There was a ton of paperwork and they wanted four non-family contacts who had known me for at least three years. I also had to provide my ticket home to prove that this was an emergency. Since I only had my cellphone with me, I had come back on Friday to complete the forms and provide them with new passport photos. That wiped out attending the morning EUE talks.

Your whole life is an application errorWhen I returned to the pub where EUE was being held, it was just after the lunch meal. They had provided chocolate fortune cookies. Being a mite bit peckish, I ate one and looked at the fortune inside.

I wish I were making this up! “Your whole life is an application error.”

Indeed…

EUE wrapped up that evening. Dax and I “stole” the flags that had been flying outside of The Florin pub during the conference.

I spent Saturday in Utrecht, walking around with my new friends and taking a ton of pictures. Roman lives in Russia, Zakhia is in Lebanon, Barry lives in England, Daniel is in Germany – and all of us were immediate friends. United by the common threads of digital art and drinking beer. The perfect way to achieve peace on earth!

Amsterdam 05 - VondelparkOn Sunday I went to Amsterdam for the rest of my vacation. I had to wait several hours for my hotel room to be ready but Vondelpark was only a block away. It was a beautiful, sunny afternoon, so the park was packed with people. Lots of trees and walking/biking paths and large ponds.

Monday was the hop-on / hop-off city bus tour. I also visited Gassan Diamonds. I don’t really have decent photos from that – but it was interesting and I learned quite a bit about diamond cutting and polishing.

Tuesday was the canal boat tour in the morning. I was supposed to have a day trip to Bruges, Belgium on Wednesday but my temporary passport was ready – so I had to make a third trip to The Hague. The tour company swapped the Bruges trip with the Windmill / Volendam tour on Tuesday afternoon.

Windmill Tour 01If you visit The Netherlands, be sure to take the Windmill and Volendam tour. The windmills are fascinating and you tour a cheese factory and a bakery in Volendam.

It is a quaint and quiet town with a long fishing heritage. A new dyke has all but eliminated fishing as a livelihood; so they have had to re-make themselves for the 21st century.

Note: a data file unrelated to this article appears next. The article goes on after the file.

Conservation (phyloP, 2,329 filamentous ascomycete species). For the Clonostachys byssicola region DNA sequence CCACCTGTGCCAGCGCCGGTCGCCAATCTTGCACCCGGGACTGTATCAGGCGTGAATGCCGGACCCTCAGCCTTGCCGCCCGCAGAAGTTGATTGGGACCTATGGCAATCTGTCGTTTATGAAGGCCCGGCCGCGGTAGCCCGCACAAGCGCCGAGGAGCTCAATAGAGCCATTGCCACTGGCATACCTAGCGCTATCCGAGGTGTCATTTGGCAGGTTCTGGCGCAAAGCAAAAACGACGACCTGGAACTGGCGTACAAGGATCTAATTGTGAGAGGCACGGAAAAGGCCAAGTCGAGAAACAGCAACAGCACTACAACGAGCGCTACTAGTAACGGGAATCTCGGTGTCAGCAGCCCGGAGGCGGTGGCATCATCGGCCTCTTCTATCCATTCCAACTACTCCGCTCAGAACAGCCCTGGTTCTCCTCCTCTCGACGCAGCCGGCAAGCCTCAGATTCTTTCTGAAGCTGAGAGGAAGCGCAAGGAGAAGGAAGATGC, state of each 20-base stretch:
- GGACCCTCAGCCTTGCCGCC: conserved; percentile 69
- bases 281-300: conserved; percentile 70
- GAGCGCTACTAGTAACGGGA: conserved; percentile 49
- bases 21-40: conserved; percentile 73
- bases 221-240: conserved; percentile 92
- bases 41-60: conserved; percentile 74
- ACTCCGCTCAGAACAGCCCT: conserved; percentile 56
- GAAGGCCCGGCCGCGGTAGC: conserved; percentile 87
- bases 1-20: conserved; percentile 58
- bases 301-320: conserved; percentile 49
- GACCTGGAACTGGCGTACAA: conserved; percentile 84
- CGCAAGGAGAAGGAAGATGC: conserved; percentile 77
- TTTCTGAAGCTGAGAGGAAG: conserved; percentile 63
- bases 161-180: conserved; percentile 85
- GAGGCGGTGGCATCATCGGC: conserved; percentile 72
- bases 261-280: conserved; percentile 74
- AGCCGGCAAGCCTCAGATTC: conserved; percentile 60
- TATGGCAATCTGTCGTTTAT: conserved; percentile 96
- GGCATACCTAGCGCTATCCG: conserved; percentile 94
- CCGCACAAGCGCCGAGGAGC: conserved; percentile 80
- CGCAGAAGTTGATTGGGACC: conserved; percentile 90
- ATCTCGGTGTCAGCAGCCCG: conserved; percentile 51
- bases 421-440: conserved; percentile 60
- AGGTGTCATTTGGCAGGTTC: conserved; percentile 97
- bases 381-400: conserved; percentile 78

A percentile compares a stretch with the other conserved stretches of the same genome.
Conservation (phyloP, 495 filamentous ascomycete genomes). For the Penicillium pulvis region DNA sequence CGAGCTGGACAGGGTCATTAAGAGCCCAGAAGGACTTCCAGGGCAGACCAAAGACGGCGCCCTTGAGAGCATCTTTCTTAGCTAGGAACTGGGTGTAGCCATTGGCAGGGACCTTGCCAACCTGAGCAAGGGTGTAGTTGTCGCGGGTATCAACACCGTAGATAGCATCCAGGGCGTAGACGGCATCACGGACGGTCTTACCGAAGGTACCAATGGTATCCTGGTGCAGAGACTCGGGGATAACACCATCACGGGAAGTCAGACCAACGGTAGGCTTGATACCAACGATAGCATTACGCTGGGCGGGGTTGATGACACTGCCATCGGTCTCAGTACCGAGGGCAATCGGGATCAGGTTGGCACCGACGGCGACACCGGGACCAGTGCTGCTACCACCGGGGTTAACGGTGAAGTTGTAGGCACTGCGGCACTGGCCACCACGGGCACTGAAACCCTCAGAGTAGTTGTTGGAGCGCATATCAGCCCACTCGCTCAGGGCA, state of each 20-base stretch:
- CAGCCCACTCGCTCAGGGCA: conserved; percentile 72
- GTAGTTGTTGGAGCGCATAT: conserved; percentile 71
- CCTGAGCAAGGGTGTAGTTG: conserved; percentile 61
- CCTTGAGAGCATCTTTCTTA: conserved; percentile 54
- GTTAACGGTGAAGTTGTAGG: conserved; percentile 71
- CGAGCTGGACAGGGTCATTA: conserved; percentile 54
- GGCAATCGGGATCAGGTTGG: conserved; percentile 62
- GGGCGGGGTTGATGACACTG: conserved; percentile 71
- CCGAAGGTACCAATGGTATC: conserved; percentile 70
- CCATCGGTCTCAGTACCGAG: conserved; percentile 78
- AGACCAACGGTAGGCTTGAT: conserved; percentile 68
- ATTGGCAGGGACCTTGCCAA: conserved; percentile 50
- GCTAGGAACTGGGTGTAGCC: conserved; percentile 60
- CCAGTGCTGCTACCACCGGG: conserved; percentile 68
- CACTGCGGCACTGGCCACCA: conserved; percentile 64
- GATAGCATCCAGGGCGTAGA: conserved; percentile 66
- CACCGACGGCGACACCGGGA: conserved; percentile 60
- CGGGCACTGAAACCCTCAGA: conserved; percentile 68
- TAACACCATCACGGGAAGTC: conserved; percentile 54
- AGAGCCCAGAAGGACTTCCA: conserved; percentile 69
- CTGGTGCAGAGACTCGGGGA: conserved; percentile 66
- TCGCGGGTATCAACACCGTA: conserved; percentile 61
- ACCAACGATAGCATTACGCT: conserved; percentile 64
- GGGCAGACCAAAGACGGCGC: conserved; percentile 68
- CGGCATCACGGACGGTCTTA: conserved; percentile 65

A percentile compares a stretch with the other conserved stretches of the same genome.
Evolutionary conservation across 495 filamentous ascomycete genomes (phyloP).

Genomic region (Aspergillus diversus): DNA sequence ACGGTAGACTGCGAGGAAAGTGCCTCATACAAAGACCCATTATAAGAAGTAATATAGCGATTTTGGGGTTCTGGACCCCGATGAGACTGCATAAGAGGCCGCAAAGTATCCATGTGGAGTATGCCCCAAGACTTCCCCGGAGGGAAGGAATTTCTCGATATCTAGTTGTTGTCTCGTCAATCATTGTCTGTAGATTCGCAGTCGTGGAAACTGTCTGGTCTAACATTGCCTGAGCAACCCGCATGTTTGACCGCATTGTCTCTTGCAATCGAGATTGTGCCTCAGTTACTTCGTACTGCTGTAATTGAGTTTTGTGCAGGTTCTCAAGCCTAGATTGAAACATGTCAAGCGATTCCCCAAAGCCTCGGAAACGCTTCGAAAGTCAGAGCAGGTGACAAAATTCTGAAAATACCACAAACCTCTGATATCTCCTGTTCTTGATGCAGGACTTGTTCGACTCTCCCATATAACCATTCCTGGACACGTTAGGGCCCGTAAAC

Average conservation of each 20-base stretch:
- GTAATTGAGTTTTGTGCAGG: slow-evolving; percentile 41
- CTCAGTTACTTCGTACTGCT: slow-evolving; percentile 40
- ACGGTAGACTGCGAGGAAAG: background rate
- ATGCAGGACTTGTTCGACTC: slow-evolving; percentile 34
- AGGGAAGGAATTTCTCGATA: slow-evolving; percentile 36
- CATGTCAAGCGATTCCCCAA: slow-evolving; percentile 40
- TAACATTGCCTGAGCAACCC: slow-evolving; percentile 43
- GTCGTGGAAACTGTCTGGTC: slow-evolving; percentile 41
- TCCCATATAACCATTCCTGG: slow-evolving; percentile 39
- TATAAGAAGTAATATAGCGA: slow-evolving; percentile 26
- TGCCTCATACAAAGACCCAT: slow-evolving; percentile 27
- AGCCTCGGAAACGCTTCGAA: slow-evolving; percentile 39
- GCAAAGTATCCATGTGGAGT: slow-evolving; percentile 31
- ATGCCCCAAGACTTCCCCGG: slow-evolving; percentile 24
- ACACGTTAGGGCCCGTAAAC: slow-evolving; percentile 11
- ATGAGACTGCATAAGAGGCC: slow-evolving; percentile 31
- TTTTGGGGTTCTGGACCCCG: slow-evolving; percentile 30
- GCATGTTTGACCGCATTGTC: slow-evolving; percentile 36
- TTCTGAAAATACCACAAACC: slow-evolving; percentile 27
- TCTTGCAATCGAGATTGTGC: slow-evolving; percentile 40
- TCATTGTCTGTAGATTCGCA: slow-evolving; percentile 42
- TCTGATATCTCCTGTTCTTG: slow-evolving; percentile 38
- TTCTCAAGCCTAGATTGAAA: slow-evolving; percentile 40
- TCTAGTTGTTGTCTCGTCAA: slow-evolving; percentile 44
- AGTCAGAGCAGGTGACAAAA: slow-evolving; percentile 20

You won’t want to miss out on the Amsterdam Icebar either. It is a small venue and a steady flow of patrons is kept flowing in and out of the place. It is themed on the Dutch explorer Willem Barents’ search for the Northwest Passage.

My Flickr album for this trip is located here. I will add more photos to it over the next few days.

Here is the official EUE photos on Facebook.

I strongly recommend visiting The Netherlands. They are a very friendly people. They love bicycles more than you can know. There is a vast history here and plenty of things to see and do.

I will have to return – probably for End User Event 2018. With my passport secured nine ways to Sunday this time.

Dearth

Weeks have marched past without a post once more.

It has been crazy busy – and annoyingly frustrating – at work lately. The WannaCry emergency patching was brutal; even though it really did not require the DBA team, we were on-hand and gathering overtime pay.

Other work-related items have been equally draining.

But things are looking up! Tonight is the start of Imagine No Religion 7! It will be held near the Toronto airport, so I can take the bus to the event instead of flying to another city and staying at a hotel. The line-up of speakers is going to be awesome.

I have already heard Professors Richard Dawkins, Jerry Coyne and Lawrence Krauss speak at FFRF Conventions before. But it will be nice to see them again. Seth Andrews will be speaking, I hope to meet him and get another book signed. I am looking forward to hear an update on Gretta Vosper’s story too.

Ali Rizvi and Matt Dillahunty will be there too. There are many other speakers, so I am totally stoked for this weekend.

Monday night, I’m off for my first trip to Europe! I’ll be attending the End User Event in Utrecht. This was triggered by Dax Pandhi from Quadspinner speaking about his latest terrain tools work. So I turned this into a major holiday for me.

I’ll be spending a few days in Amsterdam. I’m really excited about the photographic opportunities.

Phew! Hopefully all this generates a lot more blog posts this month.

Unwrapping A Celtic Knot Design

This was an interesting problem. On the surface it seems easy; however, as you consider the options as modeler and texture artist, complications arise.

imageA good friend of mine was modeling a Celtic Knot-like headpiece for a staff. She graciously permitted me to record a video about my attempts to unwrap it with UV Layout.

As I hopefully make clear in this tutorial, this is a question of trade offs. We can create rectangular strips that are easy to paint on and very nicely fill the UV space. However, they will contain UV stretching or compression distortions.

Or we can remove the distortions but have oddly shaped UV shells to paint on. The end result will probably look much better at the cost of the effort required to paint on it.

After I posted this to my YouTube channel; I thought of a possible hybrid solution. I may experiment with that over the weekend and write about it here if it bears useful fruit.